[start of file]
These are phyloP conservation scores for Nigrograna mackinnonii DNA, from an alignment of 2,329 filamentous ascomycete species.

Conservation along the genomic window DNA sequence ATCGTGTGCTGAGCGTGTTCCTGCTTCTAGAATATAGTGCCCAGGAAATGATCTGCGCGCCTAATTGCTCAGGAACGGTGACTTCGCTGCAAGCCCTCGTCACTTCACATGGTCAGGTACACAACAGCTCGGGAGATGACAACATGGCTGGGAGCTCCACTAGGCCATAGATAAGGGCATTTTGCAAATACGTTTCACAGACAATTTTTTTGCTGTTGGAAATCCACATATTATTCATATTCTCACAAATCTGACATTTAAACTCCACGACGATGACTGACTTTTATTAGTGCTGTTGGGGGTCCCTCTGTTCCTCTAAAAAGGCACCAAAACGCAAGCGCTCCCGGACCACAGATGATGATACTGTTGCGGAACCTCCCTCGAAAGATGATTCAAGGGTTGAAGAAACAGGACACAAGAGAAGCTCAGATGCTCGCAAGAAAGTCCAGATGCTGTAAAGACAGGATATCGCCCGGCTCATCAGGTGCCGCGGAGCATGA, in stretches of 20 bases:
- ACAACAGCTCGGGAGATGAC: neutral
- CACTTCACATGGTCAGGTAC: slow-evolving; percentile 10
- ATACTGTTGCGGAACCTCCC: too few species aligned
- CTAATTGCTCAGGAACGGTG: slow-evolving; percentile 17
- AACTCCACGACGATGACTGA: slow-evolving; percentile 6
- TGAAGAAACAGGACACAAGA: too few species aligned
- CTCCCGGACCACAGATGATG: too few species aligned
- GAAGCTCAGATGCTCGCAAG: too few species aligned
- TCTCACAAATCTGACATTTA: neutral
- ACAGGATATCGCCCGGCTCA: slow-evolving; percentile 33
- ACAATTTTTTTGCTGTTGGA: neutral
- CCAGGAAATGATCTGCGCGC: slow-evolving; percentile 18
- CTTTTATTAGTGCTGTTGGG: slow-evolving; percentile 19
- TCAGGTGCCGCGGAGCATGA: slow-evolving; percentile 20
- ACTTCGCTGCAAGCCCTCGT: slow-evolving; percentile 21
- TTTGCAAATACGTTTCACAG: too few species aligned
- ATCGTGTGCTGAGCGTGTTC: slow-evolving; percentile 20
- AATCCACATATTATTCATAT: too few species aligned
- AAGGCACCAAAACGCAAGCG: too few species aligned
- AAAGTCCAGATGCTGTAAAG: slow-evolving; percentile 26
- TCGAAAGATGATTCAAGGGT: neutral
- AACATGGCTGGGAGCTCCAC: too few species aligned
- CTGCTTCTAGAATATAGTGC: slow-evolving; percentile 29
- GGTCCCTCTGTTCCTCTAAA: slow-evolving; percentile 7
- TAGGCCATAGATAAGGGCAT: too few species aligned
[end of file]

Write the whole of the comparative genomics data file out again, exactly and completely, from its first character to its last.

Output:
These are phyloP conservation scores for Nigrograna mackinnonii DNA, from an alignment of 2,329 filamentous ascomycete species.

Conservation along the genomic window DNA sequence ATCGTGTGCTGAGCGTGTTCCTGCTTCTAGAATATAGTGCCCAGGAAATGATCTGCGCGCCTAATTGCTCAGGAACGGTGACTTCGCTGCAAGCCCTCGTCACTTCACATGGTCAGGTACACAACAGCTCGGGAGATGACAACATGGCTGGGAGCTCCACTAGGCCATAGATAAGGGCATTTTGCAAATACGTTTCACAGACAATTTTTTTGCTGTTGGAAATCCACATATTATTCATATTCTCACAAATCTGACATTTAAACTCCACGACGATGACTGACTTTTATTAGTGCTGTTGGGGGTCCCTCTGTTCCTCTAAAAAGGCACCAAAACGCAAGCGCTCCCGGACCACAGATGATGATACTGTTGCGGAACCTCCCTCGAAAGATGATTCAAGGGTTGAAGAAACAGGACACAAGAGAAGCTCAGATGCTCGCAAGAAAGTCCAGATGCTGTAAAGACAGGATATCGCCCGGCTCATCAGGTGCCGCGGAGCATGA, in stretches of 20 bases:
- ACAACAGCTCGGGAGATGAC: neutral
- CACTTCACATGGTCAGGTAC: slow-evolving; percentile 10
- ATACTGTTGCGGAACCTCCC: too few species aligned
- CTAATTGCTCAGGAACGGTG: slow-evolving; percentile 17
- AACTCCACGACGATGACTGA: slow-evolving; percentile 6
- TGAAGAAACAGGACACAAGA: too few species aligned
- CTCCCGGACCACAGATGATG: too few species aligned
- GAAGCTCAGATGCTCGCAAG: too few species aligned
- TCTCACAAATCTGACATTTA: neutral
- ACAGGATATCGCCCGGCTCA: slow-evolving; percentile 33
- ACAATTTTTTTGCTGTTGGA: neutral
- CCAGGAAATGATCTGCGCGC: slow-evolving; percentile 18
- CTTTTATTAGTGCTGTTGGG: slow-evolving; percentile 19
- TCAGGTGCCGCGGAGCATGA: slow-evolving; percentile 20
- ACTTCGCTGCAAGCCCTCGT: slow-evolving; percentile 21
- TTTGCAAATACGTTTCACAG: too few species aligned
- ATCGTGTGCTGAGCGTGTTC: slow-evolving; percentile 20
- AATCCACATATTATTCATAT: too few species aligned
- AAGGCACCAAAACGCAAGCG: too few species aligned
- AAAGTCCAGATGCTGTAAAG: slow-evolving; percentile 26
- TCGAAAGATGATTCAAGGGT: neutral
- AACATGGCTGGGAGCTCCAC: too few species aligned
- CTGCTTCTAGAATATAGTGC: slow-evolving; percentile 29
- GGTCCCTCTGTTCCTCTAAA: slow-evolving; percentile 7
- TAGGCCATAGATAAGGGCAT: too few species aligned